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An explanation is needed for the VP VOR's depicted on the PFPX normal maps and editing maps.


Below is a picture of those VOR's all over the maps.


They do not sow the associated frequency and are therefore useless.

They could be useful for VOR/VORTAC navigation.

Maybe someone can explain those.



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PFPX is an IFR planning tool.


The 'VP' waypoints are used for VFR navigation and until recently were not included in the AIRAC data set used by PFPX and indeed have crept in by the provider.



VFR waypoints may not be used on IFR flight plans



For reference from the FAA:



  • Quote


    • VFR Waypoints
      1. VFR waypoints provide VFR pilots with a supplementary tool to assist with position awareness while navigating visually in aircraft equipped with area navigation receivers. VFR waypoints should be used as a tool to supplement current navigation procedures. The uses of VFR waypoints include providing navigational aids for pilots unfamiliar with an area, waypoint definition of existing reporting points, enhanced navigation in and around Class B and Class C airspace, and enhanced navigation around Special Use Airspace. VFR pilots should rely on appropriate and current aeronautical charts published specifically for visual navigation. If operating in a terminal area, pilots should take advantage of the Terminal Area Chart available for that area, if published. The use of VFR waypoints does not relieve the pilot of any responsibility to comply with the operational requirements of 14 CFR Part 91.
      2. VFR waypoint names (for computer-entry and flight plans) consist of five letters beginning with the letters “VP” and are retrievable from navigation databases. The VFR waypoint names are not intended to be pronounceable, and they are not for use in ATC communications. On VFR charts, stand-alone VFR waypoints will be portrayed using the same four-point star symbol used for IFR waypoints. VFR waypoints collocated with visual check points on the chart will be identified by small magenta flag symbols. VFR waypoints collocated with visual check points will be pronounceable based on the name of the visual check point and may be used for ATC communications. Each VFR waypoint name will appear in parentheses adjacent to the geographic location on the chart. Latitude/longitude data for all established VFR waypoints may be found in the appropriate regional Chart Supplement U.S.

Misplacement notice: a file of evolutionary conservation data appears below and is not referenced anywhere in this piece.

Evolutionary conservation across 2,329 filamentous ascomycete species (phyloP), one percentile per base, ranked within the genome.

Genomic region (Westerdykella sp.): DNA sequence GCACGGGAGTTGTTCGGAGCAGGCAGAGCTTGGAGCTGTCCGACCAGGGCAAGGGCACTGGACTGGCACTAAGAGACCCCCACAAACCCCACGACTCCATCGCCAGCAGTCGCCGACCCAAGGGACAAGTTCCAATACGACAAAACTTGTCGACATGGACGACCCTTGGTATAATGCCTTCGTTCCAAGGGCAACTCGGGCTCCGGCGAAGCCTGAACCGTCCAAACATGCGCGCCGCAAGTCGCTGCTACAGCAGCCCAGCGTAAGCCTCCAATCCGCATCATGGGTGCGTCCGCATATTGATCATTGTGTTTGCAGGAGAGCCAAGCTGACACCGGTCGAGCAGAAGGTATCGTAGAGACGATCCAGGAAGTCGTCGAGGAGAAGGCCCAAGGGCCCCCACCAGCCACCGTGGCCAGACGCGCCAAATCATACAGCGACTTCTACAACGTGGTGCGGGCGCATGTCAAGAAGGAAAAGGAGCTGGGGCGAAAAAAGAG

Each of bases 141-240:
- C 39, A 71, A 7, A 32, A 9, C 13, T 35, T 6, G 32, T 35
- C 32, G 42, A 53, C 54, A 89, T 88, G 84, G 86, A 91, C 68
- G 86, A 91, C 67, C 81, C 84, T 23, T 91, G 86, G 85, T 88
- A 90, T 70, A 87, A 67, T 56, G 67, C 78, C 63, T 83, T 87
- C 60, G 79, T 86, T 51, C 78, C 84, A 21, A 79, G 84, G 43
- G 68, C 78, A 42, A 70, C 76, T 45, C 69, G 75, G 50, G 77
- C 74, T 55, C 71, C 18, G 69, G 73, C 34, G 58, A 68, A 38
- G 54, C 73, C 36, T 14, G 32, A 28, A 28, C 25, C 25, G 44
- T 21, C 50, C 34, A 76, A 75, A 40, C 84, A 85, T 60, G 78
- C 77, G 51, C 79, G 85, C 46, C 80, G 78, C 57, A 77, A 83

3. VFR waypoints may not be used on IFR flight plans. VFR waypoints are not recognized by the IFR system and will be rejected for IFR routing purposes.
      4. Pilots may use the five-letter identifier as a waypoint in the route of flight section on a VFR flight plan. Pilots may use the VFR waypoints only when operating under VFR conditions. The point may represent an intended course change or describe the planned route of flight. This VFR filing would be similar to how a VOR would be used in a route of flight.
      5. VFR waypoints intended for use during flight should be loaded into the receiver while on the ground. Once airborne, pilots should avoid programming routes or VFR waypoint chains into their receivers.
      6. Pilots should be vigilant to see and avoid other traffic when near VFR waypoints. With the increased use of GPS navigation and accuracy, expect increased traffic near VFR waypoints. Regardless of the class of airspace, monitor the available ATC frequency for traffic information on other aircraft operating in the vicinity. See Paragraph 7-6-2, VFR in Congested Areas, for more information.



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